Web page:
- While waiting for one pair of pancakes to cook (check and flip over when necessary), roll out another pair. When the first pair is done, the second pair should be ready for the pan. Follow this workflow to finish the rest.
- Remember to always cover the cooked pancakes with a clean kitchen towel. This way they’ll stay soft and pliable.
🛎Troubleshoot: If you find the pancakes on the dry side, this could be caused by: 1. You didn’t cover the pan while cooking so too much moisture has evaporated; 2. You didn’t cover the cooked pancakes with cloth so they’ve dried out. To fix the problem, simply steam them for a couple of minutes.
Separate the pancakes
Once you finish cooking, gently separate all the double-layered pancakes into single pieces. This needs to be done while they’re still warm. If you do so when they’ve gone cold, it’ll become impossible to separate them neatly.
What to serve with
▲ Homemade Peking duck with pancakes and vegetables
Not only are these pancakes essential to a Peking duck meal, they’re also served with many other dishes in Chinese households. As I mentioned earlier, they’re a festive food to eat on Li Chun Day. The typical fillings include raw ingredients like cucumber, scallions, pickled vegetables, and stir-fried dishes made with meat, egg, tofu, vegetables, etc. Each diner picks up what he/she wants to wrap in the pancakes.
Here are a few dishes that would make delicious fillings:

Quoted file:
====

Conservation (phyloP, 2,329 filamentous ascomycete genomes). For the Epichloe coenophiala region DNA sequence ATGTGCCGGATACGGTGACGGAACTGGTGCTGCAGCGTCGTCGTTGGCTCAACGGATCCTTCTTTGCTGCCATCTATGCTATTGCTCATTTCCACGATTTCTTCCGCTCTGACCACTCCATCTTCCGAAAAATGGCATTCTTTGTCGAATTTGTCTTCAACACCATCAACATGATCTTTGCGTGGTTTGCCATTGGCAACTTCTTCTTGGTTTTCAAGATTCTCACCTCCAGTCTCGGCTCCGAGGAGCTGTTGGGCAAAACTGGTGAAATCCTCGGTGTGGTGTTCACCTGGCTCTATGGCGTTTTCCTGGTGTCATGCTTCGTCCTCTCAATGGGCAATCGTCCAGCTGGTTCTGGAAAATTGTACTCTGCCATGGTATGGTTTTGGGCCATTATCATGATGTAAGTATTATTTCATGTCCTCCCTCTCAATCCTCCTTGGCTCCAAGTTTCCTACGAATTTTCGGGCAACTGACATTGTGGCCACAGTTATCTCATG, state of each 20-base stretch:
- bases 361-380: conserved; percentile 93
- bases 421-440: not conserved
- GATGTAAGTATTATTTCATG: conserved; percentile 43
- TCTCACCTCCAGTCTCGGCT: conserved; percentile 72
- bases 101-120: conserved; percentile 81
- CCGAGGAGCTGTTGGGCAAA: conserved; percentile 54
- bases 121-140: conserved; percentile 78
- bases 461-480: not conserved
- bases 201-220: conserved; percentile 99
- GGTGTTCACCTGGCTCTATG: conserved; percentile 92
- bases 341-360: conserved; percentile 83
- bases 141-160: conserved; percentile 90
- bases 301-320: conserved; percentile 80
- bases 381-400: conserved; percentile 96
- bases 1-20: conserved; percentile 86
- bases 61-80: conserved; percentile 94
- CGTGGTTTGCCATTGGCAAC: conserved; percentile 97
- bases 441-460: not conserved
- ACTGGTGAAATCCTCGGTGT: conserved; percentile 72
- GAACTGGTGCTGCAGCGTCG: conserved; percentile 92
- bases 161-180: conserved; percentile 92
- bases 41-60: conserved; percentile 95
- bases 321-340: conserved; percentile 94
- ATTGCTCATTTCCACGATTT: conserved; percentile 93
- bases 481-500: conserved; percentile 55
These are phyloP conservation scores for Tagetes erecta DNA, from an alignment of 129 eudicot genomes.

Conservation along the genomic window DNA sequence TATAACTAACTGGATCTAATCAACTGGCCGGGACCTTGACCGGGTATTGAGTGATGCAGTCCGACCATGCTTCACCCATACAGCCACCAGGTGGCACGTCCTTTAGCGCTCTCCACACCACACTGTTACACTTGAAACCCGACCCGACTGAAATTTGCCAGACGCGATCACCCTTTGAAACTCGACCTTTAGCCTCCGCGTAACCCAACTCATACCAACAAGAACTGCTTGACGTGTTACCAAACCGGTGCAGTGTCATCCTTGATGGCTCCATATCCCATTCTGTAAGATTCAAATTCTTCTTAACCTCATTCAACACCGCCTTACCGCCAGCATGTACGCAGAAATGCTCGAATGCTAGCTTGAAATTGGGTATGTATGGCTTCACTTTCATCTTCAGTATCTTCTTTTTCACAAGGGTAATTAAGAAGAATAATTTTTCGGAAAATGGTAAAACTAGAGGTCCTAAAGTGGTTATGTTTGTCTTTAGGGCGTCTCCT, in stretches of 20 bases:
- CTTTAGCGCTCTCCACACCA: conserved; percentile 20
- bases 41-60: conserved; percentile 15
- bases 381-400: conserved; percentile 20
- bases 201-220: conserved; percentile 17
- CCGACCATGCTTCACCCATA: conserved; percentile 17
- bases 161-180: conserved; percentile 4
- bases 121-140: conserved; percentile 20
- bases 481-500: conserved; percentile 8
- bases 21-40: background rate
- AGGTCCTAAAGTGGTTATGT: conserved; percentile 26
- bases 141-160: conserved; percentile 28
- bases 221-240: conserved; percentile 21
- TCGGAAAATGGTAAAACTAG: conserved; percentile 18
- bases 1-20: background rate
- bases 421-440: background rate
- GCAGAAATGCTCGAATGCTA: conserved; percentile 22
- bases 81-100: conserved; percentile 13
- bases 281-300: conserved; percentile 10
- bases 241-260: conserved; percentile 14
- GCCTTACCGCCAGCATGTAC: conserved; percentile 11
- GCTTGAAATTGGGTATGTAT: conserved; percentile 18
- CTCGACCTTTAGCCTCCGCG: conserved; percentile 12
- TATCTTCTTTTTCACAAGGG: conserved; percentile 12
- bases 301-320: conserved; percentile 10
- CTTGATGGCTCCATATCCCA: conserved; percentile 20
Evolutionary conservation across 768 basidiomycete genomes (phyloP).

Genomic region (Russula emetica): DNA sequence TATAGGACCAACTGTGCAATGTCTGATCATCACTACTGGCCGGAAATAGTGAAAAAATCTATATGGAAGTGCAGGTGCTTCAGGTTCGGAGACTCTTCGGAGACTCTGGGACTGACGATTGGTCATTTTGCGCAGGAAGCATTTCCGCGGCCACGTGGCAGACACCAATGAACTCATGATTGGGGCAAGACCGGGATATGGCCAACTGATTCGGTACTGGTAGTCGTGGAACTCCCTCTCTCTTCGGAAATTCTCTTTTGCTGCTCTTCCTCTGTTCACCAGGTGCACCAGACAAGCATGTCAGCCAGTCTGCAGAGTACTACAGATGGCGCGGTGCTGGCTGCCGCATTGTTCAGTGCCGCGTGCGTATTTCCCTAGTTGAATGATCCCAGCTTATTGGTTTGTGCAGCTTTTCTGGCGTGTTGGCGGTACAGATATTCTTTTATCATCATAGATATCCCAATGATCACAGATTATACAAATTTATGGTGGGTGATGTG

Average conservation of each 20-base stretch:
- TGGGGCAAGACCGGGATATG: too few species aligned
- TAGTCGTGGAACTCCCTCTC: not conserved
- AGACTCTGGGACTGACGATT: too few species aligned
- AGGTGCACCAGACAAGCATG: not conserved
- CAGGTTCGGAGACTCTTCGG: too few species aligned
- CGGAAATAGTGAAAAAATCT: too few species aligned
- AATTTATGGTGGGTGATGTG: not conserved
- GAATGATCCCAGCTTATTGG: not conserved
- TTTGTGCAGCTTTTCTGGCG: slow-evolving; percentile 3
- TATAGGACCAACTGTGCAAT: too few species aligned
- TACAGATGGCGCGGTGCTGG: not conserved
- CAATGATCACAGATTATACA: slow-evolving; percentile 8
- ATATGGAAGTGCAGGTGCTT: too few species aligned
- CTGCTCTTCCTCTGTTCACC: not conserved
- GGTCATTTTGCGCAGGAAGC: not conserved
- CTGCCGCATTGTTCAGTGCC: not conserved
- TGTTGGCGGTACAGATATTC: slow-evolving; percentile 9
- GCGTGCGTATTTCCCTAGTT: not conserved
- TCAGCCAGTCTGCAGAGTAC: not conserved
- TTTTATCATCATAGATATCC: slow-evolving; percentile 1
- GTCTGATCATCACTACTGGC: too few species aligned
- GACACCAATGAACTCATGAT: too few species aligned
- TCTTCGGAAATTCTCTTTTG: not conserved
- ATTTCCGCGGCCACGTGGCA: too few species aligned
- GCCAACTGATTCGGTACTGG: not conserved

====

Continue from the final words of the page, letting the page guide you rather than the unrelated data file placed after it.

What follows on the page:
How to store and reheat
You may store leftover Peking duck pancakes in air-tight bags in the fridge for up to 3 days or in the freezer for 1 month or so. They can be reheated in two ways.
- In a steamer: Steam for 3 minutes if chilled or 6 minutes if frozen.
- In an oven: Defrost first if frozen. Sprinkle a little water between each pancake. Then wrap them in aluminium foil. Put into a preheated oven at 180°C/350°F. Heat for about 6 minutes.
Peking Duck Pancakes (Chun Bing, 春饼)
- 360 g all-purpose flour (aka plain flour)
- 230 g hot water (just boiled)
- 1 tablespoon cooking oil - for brushing
Make and rest the dough
- Put flour into a heatproof bowl. Pour in hot water (soon after being boiled). Stir with a pair of chopsticks or a fork until small lumps appear and no more loose flour is left.
- As soon as cool enough to handle, knead the mixture into a soft, smooth dough (You may also use a stand mixer).
- Keep the dough in the bowl. Brush a thin layer of oil over it to avoid drying out. Cover the bowl with a lid and leave to rest for 30 minutes at room temperature.
Prepare the dough pieces
- Briefly knead the dough again. Then cut it into four equal portions. Roll each portion into a cylinder then divide it into four pieces (You'll end up with 16 pieces). For best results, try your best to divide the dough as evenly as possible.